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Album Review: Pete And The Pirates - 'One Thousand Pictures'

They’ve left their indie beginnings to pen songs about death, domestic violence and shagging – and it’s great

Album Review: Pete And The Pirates - 'One Thousand Pictures'

8 / 10 In the deluge of indie pop that followed the [a]Libertines[/a] and [a]Arctic Monkeys[/a] whirlwind around 2005 – known today as Hurricane Pritchard – a few rough gems did fall to earth. One was 2008’s [b]‘Little Death’[/b], the lo-fi debut from Reading’s [a]Pete & The Pirates[/a], a band so airy of melody, (seemingly) upbeat of mood and economics student of accent that they had to be also-rans. Few lingered long enough to realise that – like Animals That Swim, Clearlake and Gorky’s Zygotic Mynci in the ’90s, or Stornoway last year – they’d quietly knocked out one of the indie albums of the decade, full of pathos, perkiness and pure pop perfection.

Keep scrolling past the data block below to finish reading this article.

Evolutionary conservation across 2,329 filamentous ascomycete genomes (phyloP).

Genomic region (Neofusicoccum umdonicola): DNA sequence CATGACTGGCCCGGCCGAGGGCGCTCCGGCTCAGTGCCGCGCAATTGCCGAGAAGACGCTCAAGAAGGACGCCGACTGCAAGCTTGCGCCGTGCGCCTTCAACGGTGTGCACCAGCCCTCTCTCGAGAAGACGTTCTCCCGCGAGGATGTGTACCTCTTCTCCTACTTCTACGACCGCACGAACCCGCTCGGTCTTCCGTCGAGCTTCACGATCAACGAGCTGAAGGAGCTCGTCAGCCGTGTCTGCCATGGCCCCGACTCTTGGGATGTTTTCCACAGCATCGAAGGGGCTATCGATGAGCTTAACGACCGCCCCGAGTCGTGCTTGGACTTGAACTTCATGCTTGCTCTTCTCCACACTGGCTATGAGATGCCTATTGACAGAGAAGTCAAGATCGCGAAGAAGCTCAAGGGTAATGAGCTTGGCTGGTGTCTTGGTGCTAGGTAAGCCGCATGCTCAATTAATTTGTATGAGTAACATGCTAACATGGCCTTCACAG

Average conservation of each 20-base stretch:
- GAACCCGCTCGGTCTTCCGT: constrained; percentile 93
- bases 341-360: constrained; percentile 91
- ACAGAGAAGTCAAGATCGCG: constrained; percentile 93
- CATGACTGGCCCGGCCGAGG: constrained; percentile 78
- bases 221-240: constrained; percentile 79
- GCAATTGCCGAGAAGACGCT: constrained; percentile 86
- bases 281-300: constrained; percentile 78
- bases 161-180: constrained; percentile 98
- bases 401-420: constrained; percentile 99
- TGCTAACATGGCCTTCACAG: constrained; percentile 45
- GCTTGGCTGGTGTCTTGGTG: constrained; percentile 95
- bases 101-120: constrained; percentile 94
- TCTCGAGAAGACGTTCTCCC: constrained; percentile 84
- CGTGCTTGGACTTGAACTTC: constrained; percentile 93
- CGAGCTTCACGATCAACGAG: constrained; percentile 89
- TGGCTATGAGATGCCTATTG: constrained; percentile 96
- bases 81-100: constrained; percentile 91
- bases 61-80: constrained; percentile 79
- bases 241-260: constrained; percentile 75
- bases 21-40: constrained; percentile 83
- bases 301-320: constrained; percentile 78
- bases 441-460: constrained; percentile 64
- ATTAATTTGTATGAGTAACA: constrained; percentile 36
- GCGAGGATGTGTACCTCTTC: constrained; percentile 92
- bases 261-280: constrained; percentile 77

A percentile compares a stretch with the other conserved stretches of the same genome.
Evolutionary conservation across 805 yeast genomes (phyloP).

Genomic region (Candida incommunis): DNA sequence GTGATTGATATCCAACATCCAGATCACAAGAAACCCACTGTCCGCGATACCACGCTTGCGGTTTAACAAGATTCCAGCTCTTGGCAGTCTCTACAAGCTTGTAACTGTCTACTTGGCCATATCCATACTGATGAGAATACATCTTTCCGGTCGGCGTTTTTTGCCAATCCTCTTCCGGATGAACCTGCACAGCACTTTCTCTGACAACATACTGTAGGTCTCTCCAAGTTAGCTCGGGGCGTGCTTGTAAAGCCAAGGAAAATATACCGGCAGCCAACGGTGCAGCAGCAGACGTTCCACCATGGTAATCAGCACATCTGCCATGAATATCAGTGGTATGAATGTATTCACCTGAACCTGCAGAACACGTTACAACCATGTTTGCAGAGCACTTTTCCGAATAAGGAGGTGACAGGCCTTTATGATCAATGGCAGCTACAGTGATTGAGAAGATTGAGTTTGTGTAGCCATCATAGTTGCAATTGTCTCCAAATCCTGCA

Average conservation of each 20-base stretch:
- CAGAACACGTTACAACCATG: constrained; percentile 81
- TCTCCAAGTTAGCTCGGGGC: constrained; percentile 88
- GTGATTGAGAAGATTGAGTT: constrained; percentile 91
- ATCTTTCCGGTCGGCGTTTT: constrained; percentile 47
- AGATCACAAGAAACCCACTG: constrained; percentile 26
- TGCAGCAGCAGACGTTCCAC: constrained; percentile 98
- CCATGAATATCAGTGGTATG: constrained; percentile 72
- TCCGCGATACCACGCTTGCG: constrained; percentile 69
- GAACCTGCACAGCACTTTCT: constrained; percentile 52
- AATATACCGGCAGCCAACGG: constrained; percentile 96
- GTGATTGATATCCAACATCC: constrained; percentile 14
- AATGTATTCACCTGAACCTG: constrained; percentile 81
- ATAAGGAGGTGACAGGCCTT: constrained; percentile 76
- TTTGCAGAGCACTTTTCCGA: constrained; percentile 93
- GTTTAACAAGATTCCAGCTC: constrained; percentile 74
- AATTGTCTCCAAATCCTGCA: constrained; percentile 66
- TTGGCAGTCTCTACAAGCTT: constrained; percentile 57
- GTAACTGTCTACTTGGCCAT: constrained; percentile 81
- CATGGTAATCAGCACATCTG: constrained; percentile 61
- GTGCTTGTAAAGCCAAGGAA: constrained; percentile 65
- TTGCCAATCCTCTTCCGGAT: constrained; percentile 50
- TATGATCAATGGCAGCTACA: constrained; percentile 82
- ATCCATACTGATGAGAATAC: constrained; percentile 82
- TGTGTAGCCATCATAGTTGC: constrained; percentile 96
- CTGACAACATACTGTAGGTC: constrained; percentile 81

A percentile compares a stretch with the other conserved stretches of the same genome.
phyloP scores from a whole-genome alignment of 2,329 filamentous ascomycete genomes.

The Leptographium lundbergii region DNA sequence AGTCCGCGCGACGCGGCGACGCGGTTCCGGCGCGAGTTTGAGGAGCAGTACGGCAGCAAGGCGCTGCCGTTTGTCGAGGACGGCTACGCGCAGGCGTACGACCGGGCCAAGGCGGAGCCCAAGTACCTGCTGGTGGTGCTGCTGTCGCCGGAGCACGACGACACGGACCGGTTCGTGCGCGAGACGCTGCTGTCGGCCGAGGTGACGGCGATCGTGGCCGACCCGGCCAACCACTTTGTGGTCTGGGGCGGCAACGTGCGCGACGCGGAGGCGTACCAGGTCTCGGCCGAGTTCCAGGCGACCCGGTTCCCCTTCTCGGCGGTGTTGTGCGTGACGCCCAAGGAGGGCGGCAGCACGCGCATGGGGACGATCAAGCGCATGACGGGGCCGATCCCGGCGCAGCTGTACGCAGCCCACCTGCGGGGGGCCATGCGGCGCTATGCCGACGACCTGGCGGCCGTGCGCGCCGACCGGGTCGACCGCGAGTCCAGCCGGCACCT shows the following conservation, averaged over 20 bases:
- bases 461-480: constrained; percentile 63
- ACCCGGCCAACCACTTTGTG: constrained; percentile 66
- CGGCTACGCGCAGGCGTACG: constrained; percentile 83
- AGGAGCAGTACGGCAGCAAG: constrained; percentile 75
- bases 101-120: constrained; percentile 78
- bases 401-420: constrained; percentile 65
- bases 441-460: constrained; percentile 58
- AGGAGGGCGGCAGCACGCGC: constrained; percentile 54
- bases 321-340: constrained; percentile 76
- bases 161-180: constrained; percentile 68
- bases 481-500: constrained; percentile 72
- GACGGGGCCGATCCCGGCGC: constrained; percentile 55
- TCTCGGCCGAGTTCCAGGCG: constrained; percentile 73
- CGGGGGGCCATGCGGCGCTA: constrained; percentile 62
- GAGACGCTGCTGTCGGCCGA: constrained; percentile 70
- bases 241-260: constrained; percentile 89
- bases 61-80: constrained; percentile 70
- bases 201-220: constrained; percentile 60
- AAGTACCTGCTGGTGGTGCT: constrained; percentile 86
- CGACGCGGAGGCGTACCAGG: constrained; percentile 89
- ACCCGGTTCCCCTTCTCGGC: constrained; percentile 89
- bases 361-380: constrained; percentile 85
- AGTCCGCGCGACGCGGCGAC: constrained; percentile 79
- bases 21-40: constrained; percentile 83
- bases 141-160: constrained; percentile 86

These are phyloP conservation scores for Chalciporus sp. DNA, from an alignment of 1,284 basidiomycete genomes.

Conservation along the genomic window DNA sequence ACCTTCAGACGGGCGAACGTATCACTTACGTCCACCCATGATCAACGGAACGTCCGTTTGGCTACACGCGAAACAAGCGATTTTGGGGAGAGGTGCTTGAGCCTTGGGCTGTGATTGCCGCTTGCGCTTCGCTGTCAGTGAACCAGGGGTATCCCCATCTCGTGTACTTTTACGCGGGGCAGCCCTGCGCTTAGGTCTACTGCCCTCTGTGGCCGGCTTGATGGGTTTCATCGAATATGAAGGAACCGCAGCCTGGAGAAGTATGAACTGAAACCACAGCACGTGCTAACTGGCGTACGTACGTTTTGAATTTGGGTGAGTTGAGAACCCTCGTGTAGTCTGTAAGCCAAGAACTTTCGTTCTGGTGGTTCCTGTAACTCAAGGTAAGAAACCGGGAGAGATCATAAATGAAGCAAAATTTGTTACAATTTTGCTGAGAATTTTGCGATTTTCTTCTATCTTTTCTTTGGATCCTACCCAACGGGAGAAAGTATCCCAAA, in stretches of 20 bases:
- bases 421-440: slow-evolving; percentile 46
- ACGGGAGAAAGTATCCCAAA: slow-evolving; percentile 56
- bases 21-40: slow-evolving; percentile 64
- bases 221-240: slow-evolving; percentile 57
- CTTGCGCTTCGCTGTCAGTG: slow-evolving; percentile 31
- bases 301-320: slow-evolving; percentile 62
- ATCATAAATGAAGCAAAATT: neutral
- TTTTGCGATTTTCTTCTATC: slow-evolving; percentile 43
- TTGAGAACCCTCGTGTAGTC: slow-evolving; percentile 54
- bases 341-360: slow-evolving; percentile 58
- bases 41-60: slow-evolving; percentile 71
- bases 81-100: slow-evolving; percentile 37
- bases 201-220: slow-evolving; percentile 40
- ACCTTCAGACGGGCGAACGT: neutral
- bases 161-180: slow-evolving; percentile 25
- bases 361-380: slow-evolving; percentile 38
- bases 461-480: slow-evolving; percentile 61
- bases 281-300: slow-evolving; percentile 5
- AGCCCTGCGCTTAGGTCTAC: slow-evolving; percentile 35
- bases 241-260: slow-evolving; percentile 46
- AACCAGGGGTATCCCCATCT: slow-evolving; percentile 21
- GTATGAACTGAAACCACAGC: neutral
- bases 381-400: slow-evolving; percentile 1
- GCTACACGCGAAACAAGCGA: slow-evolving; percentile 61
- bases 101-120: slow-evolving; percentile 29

They weren’t going to be ignored second time around. No more four-track jangling, now they’ve adopted lustrous gothic strains for [b]‘Can’t Fish’[/b] and Lynchian surf violence for [b]‘Cold Black Kitty’[/b]. No more songs about the difficulties of getting up in time for Coach Trip, now Thomas Sanders wraps his artless voice around alcoholism ([b]‘Winter 1’[/b]), firearms ([b]‘Little Gun’[/b]) and motorcycle sexiness (‘Motorbike’). The jubilant pop of ‘United’ even combines sex on the carpet with domestic violence, as if told by the neighbourhood Fritzl. No-one’s calling these psychos ‘bedwetters’ any more…

P&TP are out to take on cinematic emoters like [a]Band Of Horses[/a] and [a]The National[/a] at their own game, and [b]‘Shotgun’[/b] even aims for the supernova mass of [a]White Lies[/a]. And while you might yearn for the simple yet stark multi-harmony pop of the debut’s [b]‘Bears’[/b] or [b]‘Knots’[/b], the chirpy jangles that were once P&TP’s forte (like [b]‘Motorbike’[/b] here) now sound anaemic alongside the experimental [b]‘Winter 1’[/b]. [b]‘One Thousand Pictures’[/b] is pop in a tar-pit – black and sticky, but wonderfully pure at heart.

Mark Beaumont

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